It's one thing for Apple to defend the look and feel of its phone -- things like the little button on the bottom, which seem obvious but are actually the result of a lengthy and painstaking design process. They may deserve a few years' exclusive on stuff like that.

But when it comes to gestures, such as the now ubiquitous "pinch and zoom" technology through which users stretch or shrink pictures and text -- well, that no longer feels quite the same. (Apple, of course, has argued in its court case that they are the same; the company spent time and money on both sorts of research, it says, and doesn't believe the results should be copied by others.)

They are gestures that may have begun on the device, but now have become internalized, human movements. When my daughter was 3, I used to watch her attempt to enact those same swipes and stretches on the television screen -- a phenomenon so prevalent that many television dealers now keep a bottle of glass cleaner handy, to clean their giant flat screens of children's fingerprints on a regular basis.

CNN Money: What the Apple-Samsung verdict means for your smartphone

Apple vs. Samsung: Tale of two countries
How South Koreans view Samsung ruling
Apple vs. Samsung legal war

That's because these gestures are not simply technological innovations, but the language through which we humans are coming to navigate our way through the emerging digital landscape. We take to gestures and movements that grow out of the ones we use here in the real world. To translate them into the digital realm well requires skill, but the gestures themselves are not the typical territories -- like land masses -- over which corporations have traditionally fought. They're inside us.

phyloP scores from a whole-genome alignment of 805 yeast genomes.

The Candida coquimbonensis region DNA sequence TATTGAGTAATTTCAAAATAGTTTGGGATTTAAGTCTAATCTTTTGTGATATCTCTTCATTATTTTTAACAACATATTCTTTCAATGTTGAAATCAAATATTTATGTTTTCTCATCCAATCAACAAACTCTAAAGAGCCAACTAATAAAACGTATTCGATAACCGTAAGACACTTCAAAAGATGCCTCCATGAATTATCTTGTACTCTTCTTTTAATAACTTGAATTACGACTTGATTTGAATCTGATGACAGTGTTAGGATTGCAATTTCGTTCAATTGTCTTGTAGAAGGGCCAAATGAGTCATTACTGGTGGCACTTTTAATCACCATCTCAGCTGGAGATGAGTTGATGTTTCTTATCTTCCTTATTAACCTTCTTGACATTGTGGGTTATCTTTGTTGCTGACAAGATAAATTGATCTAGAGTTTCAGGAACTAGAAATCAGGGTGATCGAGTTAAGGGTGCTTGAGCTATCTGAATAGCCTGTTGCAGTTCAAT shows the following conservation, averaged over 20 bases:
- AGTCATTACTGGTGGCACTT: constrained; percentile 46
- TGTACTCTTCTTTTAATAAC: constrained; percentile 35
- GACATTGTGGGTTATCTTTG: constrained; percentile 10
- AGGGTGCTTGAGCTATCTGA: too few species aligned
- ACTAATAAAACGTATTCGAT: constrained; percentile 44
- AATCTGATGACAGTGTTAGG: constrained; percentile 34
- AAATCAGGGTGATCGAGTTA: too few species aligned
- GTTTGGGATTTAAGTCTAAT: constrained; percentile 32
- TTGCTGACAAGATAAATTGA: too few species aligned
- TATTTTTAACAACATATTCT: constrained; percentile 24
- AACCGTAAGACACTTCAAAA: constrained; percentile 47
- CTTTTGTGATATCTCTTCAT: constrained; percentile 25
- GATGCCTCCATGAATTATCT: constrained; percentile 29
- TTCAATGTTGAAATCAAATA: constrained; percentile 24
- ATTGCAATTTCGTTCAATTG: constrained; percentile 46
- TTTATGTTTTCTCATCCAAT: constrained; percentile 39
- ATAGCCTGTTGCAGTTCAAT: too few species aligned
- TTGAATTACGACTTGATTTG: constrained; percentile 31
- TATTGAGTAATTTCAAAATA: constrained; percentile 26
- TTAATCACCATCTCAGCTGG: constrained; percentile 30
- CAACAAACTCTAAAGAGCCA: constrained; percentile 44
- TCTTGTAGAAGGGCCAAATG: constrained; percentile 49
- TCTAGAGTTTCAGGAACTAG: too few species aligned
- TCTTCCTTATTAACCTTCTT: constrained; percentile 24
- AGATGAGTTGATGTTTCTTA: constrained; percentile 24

Usually, advancements of this sort are developed through consortia of companies. The HTML standards through which the Web is rendered are not owned by a single company, but developed together and used by everyone. Imagine if one musical instrument company owned the patent on the piano keyboard, and another on the tuning of a violin. Or what if every typewriter company had to develop its own layout of letters? What if blowing one's nose into soft disposable paper were owned by Kleenex?

While Apple deserves to be rewarded for the innovations it comes up with, there's a limit to how far into our learned behaviors the company should be awarded protection from competitors. Our transition toward a digitally functioning society is no less momentous than the shift from grunters to speakers, or from speakers to readers and writers. As such, it will require an equally cooperative spirit from the people and companies who take us there.

Follow us on Twitter @CNNOpinion.

Join us on Facebook/CNNOpinion.